Meryl Streep won a Golden Globe for her performance as Margaret Thatcher in The Iron Lady. She talks about preparing for that role and how her perceptions of herself have changed over the years.

Originally broadcast Feb. 6, 2012.

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DAVID BIANCULLI, HOST:

After nine years, Stephen Colbert is retiring the character he created for The Colbert Report, the conservative, self-important blowhard who opines about the news and the media. The final episode airs Thursday. Colbert will take over as host for The Late Show, replacing the retiring David Letterman.

D'Angelo has built a considerable reputation on the basis of three albums: 1995's Brown Sugar, 2000's Voodoo, and now Black Messiah, unexpectedly released early Monday morning. The singer-songwriter-multi-instrumentalist has been widely praised for connecting many decades of different rhythm & blues styles, and Fresh Air rock critic Ken Tucker says Black Messiah is as adventurous as any fan could hope for.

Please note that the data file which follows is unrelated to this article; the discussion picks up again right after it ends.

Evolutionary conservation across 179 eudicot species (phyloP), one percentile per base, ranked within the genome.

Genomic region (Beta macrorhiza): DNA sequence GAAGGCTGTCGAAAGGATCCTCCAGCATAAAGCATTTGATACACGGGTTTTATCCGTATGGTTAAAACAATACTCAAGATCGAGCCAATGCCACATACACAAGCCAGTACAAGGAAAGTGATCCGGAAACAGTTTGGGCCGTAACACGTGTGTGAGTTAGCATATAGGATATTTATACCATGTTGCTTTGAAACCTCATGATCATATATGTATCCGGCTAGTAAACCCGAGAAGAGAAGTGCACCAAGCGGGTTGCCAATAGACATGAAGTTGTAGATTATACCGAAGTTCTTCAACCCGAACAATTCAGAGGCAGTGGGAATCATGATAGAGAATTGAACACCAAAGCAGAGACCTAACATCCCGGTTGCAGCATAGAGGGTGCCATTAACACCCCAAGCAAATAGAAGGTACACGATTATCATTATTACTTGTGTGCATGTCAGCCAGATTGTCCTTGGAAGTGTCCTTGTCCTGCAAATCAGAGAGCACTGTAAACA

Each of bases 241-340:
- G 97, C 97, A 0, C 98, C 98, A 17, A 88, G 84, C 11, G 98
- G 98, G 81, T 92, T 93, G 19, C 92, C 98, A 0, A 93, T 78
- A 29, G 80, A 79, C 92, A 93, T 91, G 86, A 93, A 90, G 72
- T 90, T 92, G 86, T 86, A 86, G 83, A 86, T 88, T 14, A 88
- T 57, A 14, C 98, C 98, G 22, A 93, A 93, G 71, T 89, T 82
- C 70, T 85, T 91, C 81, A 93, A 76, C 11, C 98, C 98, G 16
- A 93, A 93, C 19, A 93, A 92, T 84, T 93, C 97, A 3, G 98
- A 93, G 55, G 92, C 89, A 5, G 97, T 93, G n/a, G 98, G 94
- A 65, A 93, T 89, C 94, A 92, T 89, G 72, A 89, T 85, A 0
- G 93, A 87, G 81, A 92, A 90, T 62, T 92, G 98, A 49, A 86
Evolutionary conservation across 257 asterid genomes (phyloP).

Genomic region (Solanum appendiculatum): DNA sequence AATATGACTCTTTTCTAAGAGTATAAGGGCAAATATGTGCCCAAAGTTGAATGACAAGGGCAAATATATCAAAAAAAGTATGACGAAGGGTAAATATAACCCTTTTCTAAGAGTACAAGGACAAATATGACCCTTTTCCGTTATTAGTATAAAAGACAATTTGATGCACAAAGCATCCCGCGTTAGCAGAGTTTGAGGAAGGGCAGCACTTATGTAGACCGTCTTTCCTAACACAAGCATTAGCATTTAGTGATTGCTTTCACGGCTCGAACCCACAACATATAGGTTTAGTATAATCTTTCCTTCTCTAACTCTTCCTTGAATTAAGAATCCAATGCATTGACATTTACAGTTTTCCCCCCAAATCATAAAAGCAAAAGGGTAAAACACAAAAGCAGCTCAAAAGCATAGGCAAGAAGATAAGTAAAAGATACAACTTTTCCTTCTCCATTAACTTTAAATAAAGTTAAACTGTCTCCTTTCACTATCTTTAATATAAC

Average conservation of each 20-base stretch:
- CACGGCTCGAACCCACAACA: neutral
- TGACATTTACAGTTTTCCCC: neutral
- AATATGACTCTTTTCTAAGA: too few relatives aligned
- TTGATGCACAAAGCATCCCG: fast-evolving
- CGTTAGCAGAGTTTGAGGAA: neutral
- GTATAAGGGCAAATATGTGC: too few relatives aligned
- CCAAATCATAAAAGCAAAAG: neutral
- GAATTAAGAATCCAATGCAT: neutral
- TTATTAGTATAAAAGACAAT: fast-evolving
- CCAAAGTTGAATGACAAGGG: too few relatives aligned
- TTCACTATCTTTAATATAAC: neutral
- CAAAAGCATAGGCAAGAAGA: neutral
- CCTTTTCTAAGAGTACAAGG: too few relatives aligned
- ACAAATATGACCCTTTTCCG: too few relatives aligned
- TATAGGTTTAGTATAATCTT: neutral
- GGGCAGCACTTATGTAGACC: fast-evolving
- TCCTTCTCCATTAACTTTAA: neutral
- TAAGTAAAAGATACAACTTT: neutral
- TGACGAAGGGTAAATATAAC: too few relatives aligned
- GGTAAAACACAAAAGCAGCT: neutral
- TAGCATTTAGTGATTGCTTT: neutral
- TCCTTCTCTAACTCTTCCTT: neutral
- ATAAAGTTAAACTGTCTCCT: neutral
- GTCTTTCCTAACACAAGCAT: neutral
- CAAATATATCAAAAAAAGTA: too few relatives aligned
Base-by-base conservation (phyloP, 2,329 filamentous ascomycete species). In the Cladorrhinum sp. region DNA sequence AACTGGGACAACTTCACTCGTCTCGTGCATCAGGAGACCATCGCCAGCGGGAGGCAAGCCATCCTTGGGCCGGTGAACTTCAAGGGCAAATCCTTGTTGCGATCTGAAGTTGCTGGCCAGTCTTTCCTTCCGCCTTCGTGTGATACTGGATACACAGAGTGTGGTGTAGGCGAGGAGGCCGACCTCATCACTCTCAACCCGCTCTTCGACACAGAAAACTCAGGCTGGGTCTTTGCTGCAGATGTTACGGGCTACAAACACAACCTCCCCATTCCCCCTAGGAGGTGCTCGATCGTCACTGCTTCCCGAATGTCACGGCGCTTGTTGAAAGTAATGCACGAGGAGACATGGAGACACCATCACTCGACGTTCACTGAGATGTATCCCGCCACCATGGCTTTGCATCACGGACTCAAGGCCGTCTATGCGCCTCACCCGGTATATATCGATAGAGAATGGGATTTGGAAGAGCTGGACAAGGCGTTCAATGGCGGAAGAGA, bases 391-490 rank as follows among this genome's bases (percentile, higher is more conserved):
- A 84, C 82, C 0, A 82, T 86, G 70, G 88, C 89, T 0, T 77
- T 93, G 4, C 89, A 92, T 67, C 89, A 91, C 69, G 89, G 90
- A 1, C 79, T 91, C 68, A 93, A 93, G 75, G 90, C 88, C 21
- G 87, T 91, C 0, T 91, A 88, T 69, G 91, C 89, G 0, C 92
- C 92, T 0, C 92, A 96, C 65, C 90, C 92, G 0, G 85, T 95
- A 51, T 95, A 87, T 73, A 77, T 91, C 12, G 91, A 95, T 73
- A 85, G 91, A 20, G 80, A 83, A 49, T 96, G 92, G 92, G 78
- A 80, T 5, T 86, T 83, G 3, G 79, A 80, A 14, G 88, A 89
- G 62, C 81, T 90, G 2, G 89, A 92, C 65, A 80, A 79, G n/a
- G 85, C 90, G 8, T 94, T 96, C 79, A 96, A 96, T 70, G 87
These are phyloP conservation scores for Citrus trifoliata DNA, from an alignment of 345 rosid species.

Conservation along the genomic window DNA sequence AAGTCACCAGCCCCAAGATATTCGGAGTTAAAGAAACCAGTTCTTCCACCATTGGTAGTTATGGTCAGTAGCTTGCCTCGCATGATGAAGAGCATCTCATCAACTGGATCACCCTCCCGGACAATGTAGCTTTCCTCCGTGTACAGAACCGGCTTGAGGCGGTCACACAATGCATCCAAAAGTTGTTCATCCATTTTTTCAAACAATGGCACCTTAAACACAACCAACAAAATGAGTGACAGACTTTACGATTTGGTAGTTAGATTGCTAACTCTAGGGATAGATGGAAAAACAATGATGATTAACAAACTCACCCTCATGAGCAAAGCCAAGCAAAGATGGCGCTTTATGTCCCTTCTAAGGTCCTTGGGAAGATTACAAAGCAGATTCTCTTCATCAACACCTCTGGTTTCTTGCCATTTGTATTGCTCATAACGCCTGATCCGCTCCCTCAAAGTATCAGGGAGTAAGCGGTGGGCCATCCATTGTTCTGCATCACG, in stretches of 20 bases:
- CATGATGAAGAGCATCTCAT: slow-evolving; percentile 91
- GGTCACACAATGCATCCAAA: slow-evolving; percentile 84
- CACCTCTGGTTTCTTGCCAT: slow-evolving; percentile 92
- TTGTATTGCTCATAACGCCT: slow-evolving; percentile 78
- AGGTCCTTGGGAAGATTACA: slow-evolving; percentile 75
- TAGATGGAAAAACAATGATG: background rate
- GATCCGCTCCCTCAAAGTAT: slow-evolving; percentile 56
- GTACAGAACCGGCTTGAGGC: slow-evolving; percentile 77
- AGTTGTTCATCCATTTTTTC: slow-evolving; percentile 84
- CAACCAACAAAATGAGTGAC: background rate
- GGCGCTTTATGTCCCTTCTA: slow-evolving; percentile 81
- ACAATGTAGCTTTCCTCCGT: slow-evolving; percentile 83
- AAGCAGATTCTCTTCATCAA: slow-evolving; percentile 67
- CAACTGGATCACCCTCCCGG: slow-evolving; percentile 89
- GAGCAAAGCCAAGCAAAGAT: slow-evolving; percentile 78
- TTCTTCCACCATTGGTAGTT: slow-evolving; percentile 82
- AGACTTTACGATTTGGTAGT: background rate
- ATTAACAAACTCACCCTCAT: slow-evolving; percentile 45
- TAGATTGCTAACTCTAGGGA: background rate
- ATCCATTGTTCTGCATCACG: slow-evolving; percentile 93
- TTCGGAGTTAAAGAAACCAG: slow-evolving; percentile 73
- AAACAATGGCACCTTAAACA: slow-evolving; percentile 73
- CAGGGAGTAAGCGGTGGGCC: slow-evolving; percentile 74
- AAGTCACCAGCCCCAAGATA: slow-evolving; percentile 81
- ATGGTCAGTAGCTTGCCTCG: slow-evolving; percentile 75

Copyright 2014 NPR. To see more, visit http://www.npr.org/.

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TERRY GROSS, HOST:

This is FRESH AIR. I'm Terry Gross.

(SOUNDBITE OF SONG, "WILLKOMMEN")

UNIDENTIFIED MAN: (Singing) Willkommen, bienvenue, welcome.

Performing live comedy is like "a series of little scientific experiments," says John Cleese. "When you do comedy in front of an audience, they are the ones who tell you whether it's funny or not," he tells Fresh Air's Dave Davies, and each subsequent night on stage is an experiment in making jokes land better than the night before.

Before he could play British artist J.M.W. Turner, actor Timothy Spall first had to learn how to paint; over the course of two years, Spall took private fine art lessons from London artist Tim Wright.

For this year's Best Books of the Year list, I reject the tyranny of the decimal system. Some years it's simply more than 10. Here, then, are my top 12 books of 2014. All of the disparate books on my list contain characters, scenes or voices that linger long past the last page of their stories. In fact, The Empire of Necessity by Greg Grandin, which is my pick for Book of the Year, came out in January and I haven't stopped thinking about it since.